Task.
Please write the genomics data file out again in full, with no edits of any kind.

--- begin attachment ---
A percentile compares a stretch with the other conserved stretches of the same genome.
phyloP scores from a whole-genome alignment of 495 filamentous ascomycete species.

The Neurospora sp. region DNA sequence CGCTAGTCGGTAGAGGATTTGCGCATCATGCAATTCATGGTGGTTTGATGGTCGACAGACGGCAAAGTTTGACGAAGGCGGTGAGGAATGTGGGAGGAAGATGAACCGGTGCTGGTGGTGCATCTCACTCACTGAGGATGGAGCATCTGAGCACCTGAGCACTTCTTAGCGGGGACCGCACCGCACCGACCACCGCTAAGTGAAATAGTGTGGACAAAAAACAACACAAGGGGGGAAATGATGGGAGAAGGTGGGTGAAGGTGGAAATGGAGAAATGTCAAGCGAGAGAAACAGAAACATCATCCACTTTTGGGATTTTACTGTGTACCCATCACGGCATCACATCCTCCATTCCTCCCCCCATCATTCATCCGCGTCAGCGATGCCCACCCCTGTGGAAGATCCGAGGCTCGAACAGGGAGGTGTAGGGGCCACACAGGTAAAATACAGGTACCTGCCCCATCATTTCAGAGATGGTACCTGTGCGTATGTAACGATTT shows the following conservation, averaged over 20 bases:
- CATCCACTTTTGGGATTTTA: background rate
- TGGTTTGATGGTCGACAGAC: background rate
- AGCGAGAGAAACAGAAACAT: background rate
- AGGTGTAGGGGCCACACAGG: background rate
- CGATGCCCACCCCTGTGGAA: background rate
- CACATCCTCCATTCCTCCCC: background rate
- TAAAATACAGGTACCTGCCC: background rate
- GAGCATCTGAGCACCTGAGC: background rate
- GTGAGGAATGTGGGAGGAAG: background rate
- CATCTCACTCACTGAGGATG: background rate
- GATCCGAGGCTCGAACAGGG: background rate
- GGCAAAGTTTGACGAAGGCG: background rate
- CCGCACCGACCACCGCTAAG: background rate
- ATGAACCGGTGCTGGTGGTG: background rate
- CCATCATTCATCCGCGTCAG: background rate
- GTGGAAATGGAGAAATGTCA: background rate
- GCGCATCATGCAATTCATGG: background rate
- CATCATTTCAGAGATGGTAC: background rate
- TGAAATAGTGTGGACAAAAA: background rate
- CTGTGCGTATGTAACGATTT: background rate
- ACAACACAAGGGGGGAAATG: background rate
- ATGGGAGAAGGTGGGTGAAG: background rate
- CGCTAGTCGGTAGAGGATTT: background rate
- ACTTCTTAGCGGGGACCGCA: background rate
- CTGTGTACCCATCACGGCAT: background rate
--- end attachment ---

A percentile compares a stretch with the other conserved stretches of the same genome.
phyloP scores from a whole-genome alignment of 495 filamentous ascomycete species.

The Neurospora sp. region DNA sequence CGCTAGTCGGTAGAGGATTTGCGCATCATGCAATTCATGGTGGTTTGATGGTCGACAGACGGCAAAGTTTGACGAAGGCGGTGAGGAATGTGGGAGGAAGATGAACCGGTGCTGGTGGTGCATCTCACTCACTGAGGATGGAGCATCTGAGCACCTGAGCACTTCTTAGCGGGGACCGCACCGCACCGACCACCGCTAAGTGAAATAGTGTGGACAAAAAACAACACAAGGGGGGAAATGATGGGAGAAGGTGGGTGAAGGTGGAAATGGAGAAATGTCAAGCGAGAGAAACAGAAACATCATCCACTTTTGGGATTTTACTGTGTACCCATCACGGCATCACATCCTCCATTCCTCCCCCCATCATTCATCCGCGTCAGCGATGCCCACCCCTGTGGAAGATCCGAGGCTCGAACAGGGAGGTGTAGGGGCCACACAGGTAAAATACAGGTACCTGCCCCATCATTTCAGAGATGGTACCTGTGCGTATGTAACGATTT shows the following conservation, averaged over 20 bases:
- CATCCACTTTTGGGATTTTA: background rate
- TGGTTTGATGGTCGACAGAC: background rate
- AGCGAGAGAAACAGAAACAT: background rate
- AGGTGTAGGGGCCACACAGG: background rate
- CGATGCCCACCCCTGTGGAA: background rate
- CACATCCTCCATTCCTCCCC: background rate
- TAAAATACAGGTACCTGCCC: background rate
- GAGCATCTGAGCACCTGAGC: background rate
- GTGAGGAATGTGGGAGGAAG: background rate
- CATCTCACTCACTGAGGATG: background rate
- GATCCGAGGCTCGAACAGGG: background rate
- GGCAAAGTTTGACGAAGGCG: background rate
- CCGCACCGACCACCGCTAAG: background rate
- ATGAACCGGTGCTGGTGGTG: background rate
- CCATCATTCATCCGCGTCAG: background rate
- GTGGAAATGGAGAAATGTCA: background rate
- GCGCATCATGCAATTCATGG: background rate
- CATCATTTCAGAGATGGTAC: background rate
- TGAAATAGTGTGGACAAAAA: background rate
- CTGTGCGTATGTAACGATTT: background rate
- ACAACACAAGGGGGGAAATG: background rate
- ATGGGAGAAGGTGGGTGAAG: background rate
- CGCTAGTCGGTAGAGGATTT: background rate
- ACTTCTTAGCGGGGACCGCA: background rate
- CTGTGTACCCATCACGGCAT: background rate